The first volume of Isobelle Carmody and Nan McNab’s Tales From the Tower duet sets out to accomplish a feat undertaken by many contemporary fantasy authors: to understand and to harness the fairy tale genre. May it be in tone, moral, or a harkening to the deceptive simplicity of childhood, the qualities of the fairy tale are today as alluring as they were in the centuries of their conception. This begs the question why—what can these stories do for us as adults, in our current age? Carmody explores the concept in an introduction to the volume that I found perhaps more engaging than the stories themselves. She and her co-editor set out, not to modernize these tales, or to imbibe them with modern morality, but to capture their aesthetic in retelling, to exploit their “mystery and dangerous sensuality.”
The first volume includes stories from authors Margo Lanagan, Rosie Borella, Richard Harland, Margaret Mahy, Martine Murray, and editor Isobelle Carmody herself—a number that allows each story room to breath. Each retelling contains different themes and they are unique from one another and from the project at hand. This gives the anthology diversity and interest, though it does, in my case, lend itself to some pretty disparate opinions from story to story. The afterwards included after each story became, in addition to explanations, testaments to the stories’ inability to stand on their own. Also, my two favorites were placed at the end of the volume, which made my reading of the others incredibly sluggish. The anthology did not ultimately live up to the goals it set forth in its introduction.
Borella’s “Eternity” irked me in particular. The story modernizes and moralizes Grimms’ “Snow Queen” tale, a piece rife with urban fantasy potential. What we get, however, is the “snow girl,” a frigid and beautiful bitch, competing (romantically, and even on the dance floor) with the virginal girl-next-door. The protagonist travels through an urban landscape to retrieve her friend, meeting stereotypical guides along the way (including a transsexual woman, fulfilling the magical queer trope). Add to this a preachy anti-drug message, and the story presents a boring, childish sermon. While most of her choices do follow logically from the original text, these authors had free reign to change as much or as little as they liked; the choice to explore this coarse, predictable morality tale seems very much intentional.
Harland’s “Heart of the Beast” and editor Carmody’s “Moth’s Tale” took similar routes to preserve their chosen stories’ more annoying aspects. The former, based on “Beauty and the Beast,” retains the unsettling elements of Stockholm syndrome and the “fixer” wife; Beauty is resilient and strong in spite of the patriarchs in her life, but she is still rewarded with a husband by the end. The latter, a retelling of “Rumpelstiltskin,” gives its protagonist great compassion and magic, but leaves her only marginally less passive than the original; in some ways, she takes control of her fate, but she remains selfless and flawless throughout. But I don’t dislike these stories because they’re anti-feminist (though that plays a role)—I’m frustrated by their happy endings and lack of nuance. This anthology offered an amazing opportunity for complication and analysis, but these authors just didn’t bite.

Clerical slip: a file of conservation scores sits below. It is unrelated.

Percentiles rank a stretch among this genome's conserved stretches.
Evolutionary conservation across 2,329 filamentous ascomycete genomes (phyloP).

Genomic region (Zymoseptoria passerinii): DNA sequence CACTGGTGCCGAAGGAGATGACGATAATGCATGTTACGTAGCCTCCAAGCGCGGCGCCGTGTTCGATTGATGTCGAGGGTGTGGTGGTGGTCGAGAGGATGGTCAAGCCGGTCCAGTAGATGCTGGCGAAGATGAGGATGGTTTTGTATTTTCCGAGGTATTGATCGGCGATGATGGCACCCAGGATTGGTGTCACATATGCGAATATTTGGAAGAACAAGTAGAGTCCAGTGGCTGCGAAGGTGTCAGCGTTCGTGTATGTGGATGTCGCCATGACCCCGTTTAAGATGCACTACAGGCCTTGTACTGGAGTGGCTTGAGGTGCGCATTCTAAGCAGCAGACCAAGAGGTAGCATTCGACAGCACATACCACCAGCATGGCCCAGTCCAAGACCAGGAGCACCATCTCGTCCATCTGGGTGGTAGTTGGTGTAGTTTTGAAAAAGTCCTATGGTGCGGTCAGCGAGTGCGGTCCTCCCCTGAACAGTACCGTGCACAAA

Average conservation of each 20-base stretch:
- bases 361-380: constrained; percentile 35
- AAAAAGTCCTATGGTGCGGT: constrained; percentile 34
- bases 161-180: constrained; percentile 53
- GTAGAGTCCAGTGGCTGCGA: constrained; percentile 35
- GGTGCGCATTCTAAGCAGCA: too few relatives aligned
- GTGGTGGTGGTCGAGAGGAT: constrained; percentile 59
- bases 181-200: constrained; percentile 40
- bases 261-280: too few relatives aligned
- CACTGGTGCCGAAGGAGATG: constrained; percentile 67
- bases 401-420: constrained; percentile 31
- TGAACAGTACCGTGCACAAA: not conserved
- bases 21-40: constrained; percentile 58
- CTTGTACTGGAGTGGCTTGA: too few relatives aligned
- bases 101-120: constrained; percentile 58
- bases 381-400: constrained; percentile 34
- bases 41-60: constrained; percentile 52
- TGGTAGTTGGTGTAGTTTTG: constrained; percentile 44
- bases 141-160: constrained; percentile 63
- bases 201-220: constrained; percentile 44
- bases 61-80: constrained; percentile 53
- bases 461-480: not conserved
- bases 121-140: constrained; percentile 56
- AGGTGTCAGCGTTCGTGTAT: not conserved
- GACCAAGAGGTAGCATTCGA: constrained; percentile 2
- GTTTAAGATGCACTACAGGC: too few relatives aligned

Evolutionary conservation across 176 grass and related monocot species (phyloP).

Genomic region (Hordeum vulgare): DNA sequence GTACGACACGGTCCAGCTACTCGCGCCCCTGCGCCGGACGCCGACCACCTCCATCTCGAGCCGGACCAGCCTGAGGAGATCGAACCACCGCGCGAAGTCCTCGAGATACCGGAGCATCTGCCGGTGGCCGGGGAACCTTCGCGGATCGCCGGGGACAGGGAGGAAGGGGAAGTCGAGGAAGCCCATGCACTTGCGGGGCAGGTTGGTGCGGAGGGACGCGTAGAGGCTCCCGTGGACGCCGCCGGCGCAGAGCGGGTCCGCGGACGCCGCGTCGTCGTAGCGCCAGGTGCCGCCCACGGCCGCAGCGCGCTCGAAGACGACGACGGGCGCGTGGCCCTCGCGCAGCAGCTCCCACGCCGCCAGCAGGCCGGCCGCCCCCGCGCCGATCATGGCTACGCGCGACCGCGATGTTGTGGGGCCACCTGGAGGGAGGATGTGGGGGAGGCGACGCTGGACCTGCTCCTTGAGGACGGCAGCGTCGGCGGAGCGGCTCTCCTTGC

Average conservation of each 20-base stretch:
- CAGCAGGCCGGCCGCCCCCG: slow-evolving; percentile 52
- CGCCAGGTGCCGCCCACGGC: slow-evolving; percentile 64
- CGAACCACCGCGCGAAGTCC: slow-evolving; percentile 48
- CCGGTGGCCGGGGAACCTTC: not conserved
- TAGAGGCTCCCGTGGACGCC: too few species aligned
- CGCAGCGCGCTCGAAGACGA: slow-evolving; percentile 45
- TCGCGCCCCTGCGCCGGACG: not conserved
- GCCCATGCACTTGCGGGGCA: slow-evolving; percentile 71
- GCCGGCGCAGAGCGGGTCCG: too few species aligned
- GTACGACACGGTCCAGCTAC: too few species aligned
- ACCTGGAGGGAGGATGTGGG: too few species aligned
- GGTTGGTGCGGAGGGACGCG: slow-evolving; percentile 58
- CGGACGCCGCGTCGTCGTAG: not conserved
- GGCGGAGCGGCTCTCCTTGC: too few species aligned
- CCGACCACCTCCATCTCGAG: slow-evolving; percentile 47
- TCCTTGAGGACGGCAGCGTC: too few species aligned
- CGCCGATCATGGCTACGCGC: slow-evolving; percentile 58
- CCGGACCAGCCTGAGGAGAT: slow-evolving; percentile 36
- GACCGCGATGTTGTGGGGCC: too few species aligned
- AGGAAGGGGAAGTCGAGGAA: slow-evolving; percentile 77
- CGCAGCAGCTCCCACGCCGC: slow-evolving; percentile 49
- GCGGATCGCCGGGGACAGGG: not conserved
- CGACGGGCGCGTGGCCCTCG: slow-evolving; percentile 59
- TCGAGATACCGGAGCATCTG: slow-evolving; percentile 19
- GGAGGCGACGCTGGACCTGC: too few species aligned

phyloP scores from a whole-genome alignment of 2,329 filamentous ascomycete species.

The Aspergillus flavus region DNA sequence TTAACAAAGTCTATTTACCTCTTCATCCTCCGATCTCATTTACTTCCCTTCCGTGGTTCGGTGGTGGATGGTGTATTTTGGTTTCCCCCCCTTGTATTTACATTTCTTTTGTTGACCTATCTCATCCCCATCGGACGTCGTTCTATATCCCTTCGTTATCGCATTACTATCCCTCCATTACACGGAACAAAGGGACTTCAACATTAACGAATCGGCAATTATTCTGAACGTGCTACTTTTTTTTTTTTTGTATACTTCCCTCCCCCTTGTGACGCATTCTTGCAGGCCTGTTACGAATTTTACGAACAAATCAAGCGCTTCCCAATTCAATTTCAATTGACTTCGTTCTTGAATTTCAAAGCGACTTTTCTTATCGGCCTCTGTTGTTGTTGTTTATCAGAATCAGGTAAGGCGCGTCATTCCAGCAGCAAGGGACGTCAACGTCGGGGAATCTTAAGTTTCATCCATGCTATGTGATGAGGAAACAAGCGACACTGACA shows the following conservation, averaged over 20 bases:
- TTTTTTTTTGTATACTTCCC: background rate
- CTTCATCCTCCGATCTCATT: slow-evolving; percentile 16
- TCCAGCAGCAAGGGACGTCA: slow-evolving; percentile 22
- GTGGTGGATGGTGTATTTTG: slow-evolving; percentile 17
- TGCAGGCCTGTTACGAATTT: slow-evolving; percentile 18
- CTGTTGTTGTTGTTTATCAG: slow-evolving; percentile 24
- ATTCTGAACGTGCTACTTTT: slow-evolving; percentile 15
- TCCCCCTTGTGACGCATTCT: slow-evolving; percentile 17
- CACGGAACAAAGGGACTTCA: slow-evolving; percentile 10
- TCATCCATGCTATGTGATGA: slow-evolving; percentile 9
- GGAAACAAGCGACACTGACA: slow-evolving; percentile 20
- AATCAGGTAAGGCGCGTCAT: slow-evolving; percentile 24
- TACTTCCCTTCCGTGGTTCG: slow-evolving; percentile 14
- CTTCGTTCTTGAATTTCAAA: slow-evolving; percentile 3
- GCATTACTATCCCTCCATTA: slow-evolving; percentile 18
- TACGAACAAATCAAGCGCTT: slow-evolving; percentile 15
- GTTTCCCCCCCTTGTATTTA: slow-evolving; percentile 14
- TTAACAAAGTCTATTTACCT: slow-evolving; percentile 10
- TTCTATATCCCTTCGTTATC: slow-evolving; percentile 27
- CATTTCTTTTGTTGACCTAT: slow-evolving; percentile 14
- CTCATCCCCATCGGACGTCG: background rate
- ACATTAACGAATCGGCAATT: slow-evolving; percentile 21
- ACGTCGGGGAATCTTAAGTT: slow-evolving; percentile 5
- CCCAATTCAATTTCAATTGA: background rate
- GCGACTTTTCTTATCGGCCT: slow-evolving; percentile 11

The anthology’s last story, “One Window,” by Martine Murray, finds its basis—though perhaps more loosely than in previous stories—in Anderson’s “Steadfast Tin Soldier.” The crippled but optimistic soldier is made flesh—a child, whose peers are made to fight in what seems to be gladiatorial-style battles. The young boys live confined in a tower, squabbling and fighting as children do, offering one another comfort and kindness, and quaking in fear at their captors. The “tin soldier” finds solace in the sight of a beautiful young girl he spies from his window, and it is the hope he gains from her that pushes him into action against the man that holds them in the tower. This story works for a number of reasons: it is a departure from its origin story, it references a larger, more complex world, and it develops character relationships beyond their archetypes. It was, at last, the dark, mysterious story that the book’s introduction has promised. Perhaps the second volume of Tales from the Tower will continue this upward slope.
As a whole, I found The Wilful Eye as intriguing as I did boring, and liked as many of its stories as I disliked. It was a noble effort but weak in its follow-through. Since the prose itself isn’t particularly wanting, I wonder if perhaps a more unifying theme might have tied the stories together and inspired the authors to something greater than simple retellings. Fervent fans of the original fairy tales, however, may well have a better time with this anthology than I did.
The Wilful Eye is available now from Allen & Unwin.
Emily Nordling likes good books, bad TV, and superior tea.